In the 19th century, Frederick Winslow Taylor pioneered the "scientific management" method, which proposed a way to find the optimum method of carrying out a given task. Taylor found that he could, for example, triple the amount of coal that workers were shoveling by incrementally reducing the size and weight of coal shovels until the fastest shoveling rate was reached.[15] Frank and Lillian Gilbreth expanded Taylor's methods in the early 1900s to develop the "time and motion study". They aimed to improve efficiency by eliminating unnecessary steps and actions. By applying this approach, the Gilbreths reduced the number of motions in bricklaying from 18 to 4.5, allowing bricklayers to increase their productivity from 120 to 350 bricks per hour.[15]

However this approach was rejected by Russian researchers who focused on the well being of the worker. At the First Conference on Scientific Organization of Labour (1921) Vladimir Bekhterev and Vladimir Nikolayevich Myasishchev criticised Taylorism. Bekhterev argued that "The ultimate ideal of the labour problem is not in it [Taylorism], but is in such organisation of the labour process that would yield a maximum of efficiency coupled with a minimum of health hazards, absence of fatigue and a guarantee of the sound health and all round personal development of the working people."[16] Myasishchev rejected Frederick Taylor's proposal to turn man into a machine. Dull monotonous work was a temporary necessity until a corresponding machine can be developed. He also went on to suggest a new discipline of "ergology" to study work as an integral part of the re-organisation of work. The concept was taken up by Myasishchev's mentor, Bekhterev, in his final report on the conference, merely changing the name to "ergonology"[16]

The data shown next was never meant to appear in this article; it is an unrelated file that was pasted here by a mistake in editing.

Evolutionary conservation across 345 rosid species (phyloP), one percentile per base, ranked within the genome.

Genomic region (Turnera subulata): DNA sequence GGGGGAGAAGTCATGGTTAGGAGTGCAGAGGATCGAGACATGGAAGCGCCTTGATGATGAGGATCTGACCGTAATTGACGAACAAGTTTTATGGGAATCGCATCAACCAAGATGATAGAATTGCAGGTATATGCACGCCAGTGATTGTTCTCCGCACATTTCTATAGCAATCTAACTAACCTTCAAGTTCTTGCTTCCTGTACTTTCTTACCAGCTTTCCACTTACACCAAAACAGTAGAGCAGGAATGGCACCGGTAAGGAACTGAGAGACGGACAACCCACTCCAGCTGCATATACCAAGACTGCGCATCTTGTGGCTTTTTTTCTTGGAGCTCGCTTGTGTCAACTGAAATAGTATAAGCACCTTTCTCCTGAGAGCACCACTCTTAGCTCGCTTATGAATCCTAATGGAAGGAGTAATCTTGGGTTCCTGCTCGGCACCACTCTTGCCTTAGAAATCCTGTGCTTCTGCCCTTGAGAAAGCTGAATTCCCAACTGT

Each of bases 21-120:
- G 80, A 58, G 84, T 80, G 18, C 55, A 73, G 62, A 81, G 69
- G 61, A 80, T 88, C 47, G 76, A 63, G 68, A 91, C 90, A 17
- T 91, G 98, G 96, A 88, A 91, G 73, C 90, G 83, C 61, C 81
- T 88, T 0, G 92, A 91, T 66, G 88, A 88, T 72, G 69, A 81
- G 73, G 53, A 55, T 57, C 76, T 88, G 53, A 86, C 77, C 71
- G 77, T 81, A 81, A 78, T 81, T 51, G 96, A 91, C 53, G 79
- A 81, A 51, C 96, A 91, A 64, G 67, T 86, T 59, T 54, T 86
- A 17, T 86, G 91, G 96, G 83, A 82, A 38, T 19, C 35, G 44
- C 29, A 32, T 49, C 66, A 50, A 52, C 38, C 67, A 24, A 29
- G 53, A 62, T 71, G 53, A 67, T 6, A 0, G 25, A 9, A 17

In aviation[edit]

Prior to World War I the focus of aviation psychology was on the aviator himself, but the war shifted the focus onto the aircraft, in particular, the design of controls and displays, the effects of altitude and environmental factors on the pilot. The war saw the emergence of aeromedical research and the need for testing and measurement methods. Studies on driver behaviour started gaining momentum during this period, as Henry Ford started providing millions of Americans with automobiles. Another major development during this period was the performance of aeromedical research. By the end of World War I, two aeronautical labs were established, one at Brooks Air Force Base, Texas and the other at Wright-Patterson Air Force Base outside of Dayton, Ohio. Many tests were conducted to determine which characteristic differentiated the successful pilots from the unsuccessful ones. During the early 1930s, Edwin Link developed the first flight simulator. The trend continued and more sophisticated simulators and test equipment were developed. Another significant development was in the civilian sector, where the effects of illumination on worker productivity were examined. This led to the identification of the Hawthorne Effect, which suggested that motivational factors could significantly influence human performance.[15]